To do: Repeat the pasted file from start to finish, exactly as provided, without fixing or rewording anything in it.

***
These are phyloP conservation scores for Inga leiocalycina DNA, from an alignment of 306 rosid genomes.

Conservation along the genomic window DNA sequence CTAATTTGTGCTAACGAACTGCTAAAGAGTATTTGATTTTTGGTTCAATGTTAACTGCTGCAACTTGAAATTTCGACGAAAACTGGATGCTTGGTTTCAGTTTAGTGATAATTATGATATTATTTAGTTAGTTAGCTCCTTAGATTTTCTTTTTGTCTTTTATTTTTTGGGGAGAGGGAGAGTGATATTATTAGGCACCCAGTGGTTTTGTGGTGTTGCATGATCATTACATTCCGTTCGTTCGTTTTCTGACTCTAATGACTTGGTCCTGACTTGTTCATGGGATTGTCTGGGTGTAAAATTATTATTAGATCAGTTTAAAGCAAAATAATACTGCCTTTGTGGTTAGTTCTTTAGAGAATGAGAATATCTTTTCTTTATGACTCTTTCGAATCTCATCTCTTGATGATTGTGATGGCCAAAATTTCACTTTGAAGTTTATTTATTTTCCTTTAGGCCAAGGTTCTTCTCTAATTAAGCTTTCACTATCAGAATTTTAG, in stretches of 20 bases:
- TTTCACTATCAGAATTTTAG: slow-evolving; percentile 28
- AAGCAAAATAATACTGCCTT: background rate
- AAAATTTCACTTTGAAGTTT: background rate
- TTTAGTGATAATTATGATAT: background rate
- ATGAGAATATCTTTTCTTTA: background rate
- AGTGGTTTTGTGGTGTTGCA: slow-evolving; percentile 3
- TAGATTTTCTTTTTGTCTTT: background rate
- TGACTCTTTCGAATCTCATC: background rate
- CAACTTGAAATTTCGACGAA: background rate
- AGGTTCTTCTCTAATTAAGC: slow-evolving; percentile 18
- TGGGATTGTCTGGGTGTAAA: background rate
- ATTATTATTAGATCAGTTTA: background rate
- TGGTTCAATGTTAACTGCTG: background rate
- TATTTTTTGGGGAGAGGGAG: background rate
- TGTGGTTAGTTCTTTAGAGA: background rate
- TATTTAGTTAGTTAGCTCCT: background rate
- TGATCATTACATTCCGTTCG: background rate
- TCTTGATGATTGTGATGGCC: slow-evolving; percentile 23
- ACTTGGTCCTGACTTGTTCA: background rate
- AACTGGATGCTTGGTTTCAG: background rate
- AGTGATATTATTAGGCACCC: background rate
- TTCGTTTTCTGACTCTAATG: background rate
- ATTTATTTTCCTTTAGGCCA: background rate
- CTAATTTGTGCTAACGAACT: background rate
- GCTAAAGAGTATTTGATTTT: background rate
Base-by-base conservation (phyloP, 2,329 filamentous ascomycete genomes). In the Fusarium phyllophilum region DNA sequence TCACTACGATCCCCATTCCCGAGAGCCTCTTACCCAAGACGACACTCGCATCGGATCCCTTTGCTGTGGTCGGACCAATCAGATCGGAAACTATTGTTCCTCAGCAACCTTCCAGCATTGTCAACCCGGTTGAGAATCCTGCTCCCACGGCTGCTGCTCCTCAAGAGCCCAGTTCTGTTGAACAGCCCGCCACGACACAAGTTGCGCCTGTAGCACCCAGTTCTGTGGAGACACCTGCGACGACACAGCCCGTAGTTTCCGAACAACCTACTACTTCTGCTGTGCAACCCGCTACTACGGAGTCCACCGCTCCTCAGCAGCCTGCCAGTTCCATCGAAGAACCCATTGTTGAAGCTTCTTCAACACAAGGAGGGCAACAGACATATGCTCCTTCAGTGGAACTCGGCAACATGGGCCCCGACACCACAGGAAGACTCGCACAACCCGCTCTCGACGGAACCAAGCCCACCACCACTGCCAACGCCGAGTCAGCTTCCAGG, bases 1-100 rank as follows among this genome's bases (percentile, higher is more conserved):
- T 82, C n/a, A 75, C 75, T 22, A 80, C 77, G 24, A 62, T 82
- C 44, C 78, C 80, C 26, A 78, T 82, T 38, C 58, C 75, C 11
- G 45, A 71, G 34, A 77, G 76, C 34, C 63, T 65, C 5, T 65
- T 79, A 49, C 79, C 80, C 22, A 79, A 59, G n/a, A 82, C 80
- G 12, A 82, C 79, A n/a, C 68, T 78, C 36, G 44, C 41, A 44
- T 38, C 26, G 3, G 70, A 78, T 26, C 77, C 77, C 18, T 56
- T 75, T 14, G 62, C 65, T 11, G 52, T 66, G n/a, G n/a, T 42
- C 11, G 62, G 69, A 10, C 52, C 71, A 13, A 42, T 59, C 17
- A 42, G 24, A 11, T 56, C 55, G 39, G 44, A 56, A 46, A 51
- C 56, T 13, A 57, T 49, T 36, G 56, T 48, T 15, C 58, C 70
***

These are phyloP conservation scores for Inga leiocalycina DNA, from an alignment of 306 rosid genomes.

Conservation along the genomic window DNA sequence CTAATTTGTGCTAACGAACTGCTAAAGAGTATTTGATTTTTGGTTCAATGTTAACTGCTGCAACTTGAAATTTCGACGAAAACTGGATGCTTGGTTTCAGTTTAGTGATAATTATGATATTATTTAGTTAGTTAGCTCCTTAGATTTTCTTTTTGTCTTTTATTTTTTGGGGAGAGGGAGAGTGATATTATTAGGCACCCAGTGGTTTTGTGGTGTTGCATGATCATTACATTCCGTTCGTTCGTTTTCTGACTCTAATGACTTGGTCCTGACTTGTTCATGGGATTGTCTGGGTGTAAAATTATTATTAGATCAGTTTAAAGCAAAATAATACTGCCTTTGTGGTTAGTTCTTTAGAGAATGAGAATATCTTTTCTTTATGACTCTTTCGAATCTCATCTCTTGATGATTGTGATGGCCAAAATTTCACTTTGAAGTTTATTTATTTTCCTTTAGGCCAAGGTTCTTCTCTAATTAAGCTTTCACTATCAGAATTTTAG, in stretches of 20 bases:
- TTTCACTATCAGAATTTTAG: slow-evolving; percentile 28
- AAGCAAAATAATACTGCCTT: background rate
- AAAATTTCACTTTGAAGTTT: background rate
- TTTAGTGATAATTATGATAT: background rate
- ATGAGAATATCTTTTCTTTA: background rate
- AGTGGTTTTGTGGTGTTGCA: slow-evolving; percentile 3
- TAGATTTTCTTTTTGTCTTT: background rate
- TGACTCTTTCGAATCTCATC: background rate
- CAACTTGAAATTTCGACGAA: background rate
- AGGTTCTTCTCTAATTAAGC: slow-evolving; percentile 18
- TGGGATTGTCTGGGTGTAAA: background rate
- ATTATTATTAGATCAGTTTA: background rate
- TGGTTCAATGTTAACTGCTG: background rate
- TATTTTTTGGGGAGAGGGAG: background rate
- TGTGGTTAGTTCTTTAGAGA: background rate
- TATTTAGTTAGTTAGCTCCT: background rate
- TGATCATTACATTCCGTTCG: background rate
- TCTTGATGATTGTGATGGCC: slow-evolving; percentile 23
- ACTTGGTCCTGACTTGTTCA: background rate
- AACTGGATGCTTGGTTTCAG: background rate
- AGTGATATTATTAGGCACCC: background rate
- TTCGTTTTCTGACTCTAATG: background rate
- ATTTATTTTCCTTTAGGCCA: background rate
- CTAATTTGTGCTAACGAACT: background rate
- GCTAAAGAGTATTTGATTTT: background rate
Base-by-base conservation (phyloP, 2,329 filamentous ascomycete genomes). In the Fusarium phyllophilum region DNA sequence TCACTACGATCCCCATTCCCGAGAGCCTCTTACCCAAGACGACACTCGCATCGGATCCCTTTGCTGTGGTCGGACCAATCAGATCGGAAACTATTGTTCCTCAGCAACCTTCCAGCATTGTCAACCCGGTTGAGAATCCTGCTCCCACGGCTGCTGCTCCTCAAGAGCCCAGTTCTGTTGAACAGCCCGCCACGACACAAGTTGCGCCTGTAGCACCCAGTTCTGTGGAGACACCTGCGACGACACAGCCCGTAGTTTCCGAACAACCTACTACTTCTGCTGTGCAACCCGCTACTACGGAGTCCACCGCTCCTCAGCAGCCTGCCAGTTCCATCGAAGAACCCATTGTTGAAGCTTCTTCAACACAAGGAGGGCAACAGACATATGCTCCTTCAGTGGAACTCGGCAACATGGGCCCCGACACCACAGGAAGACTCGCACAACCCGCTCTCGACGGAACCAAGCCCACCACCACTGCCAACGCCGAGTCAGCTTCCAGG, bases 1-100 rank as follows among this genome's bases (percentile, higher is more conserved):
- T 82, C n/a, A 75, C 75, T 22, A 80, C 77, G 24, A 62, T 82
- C 44, C 78, C 80, C 26, A 78, T 82, T 38, C 58, C 75, C 11
- G 45, A 71, G 34, A 77, G 76, C 34, C 63, T 65, C 5, T 65
- T 79, A 49, C 79, C 80, C 22, A 79, A 59, G n/a, A 82, C 80
- G 12, A 82, C 79, A n/a, C 68, T 78, C 36, G 44, C 41, A 44
- T 38, C 26, G 3, G 70, A 78, T 26, C 77, C 77, C 18, T 56
- T 75, T 14, G 62, C 65, T 11, G 52, T 66, G n/a, G n/a, T 42
- C 11, G 62, G 69, A 10, C 52, C 71, A 13, A 42, T 59, C 17
- A 42, G 24, A 11, T 56, C 55, G 39, G 44, A 56, A 46, A 51
- C 56, T 13, A 57, T 49, T 36, G 56, T 48, T 15, C 58, C 70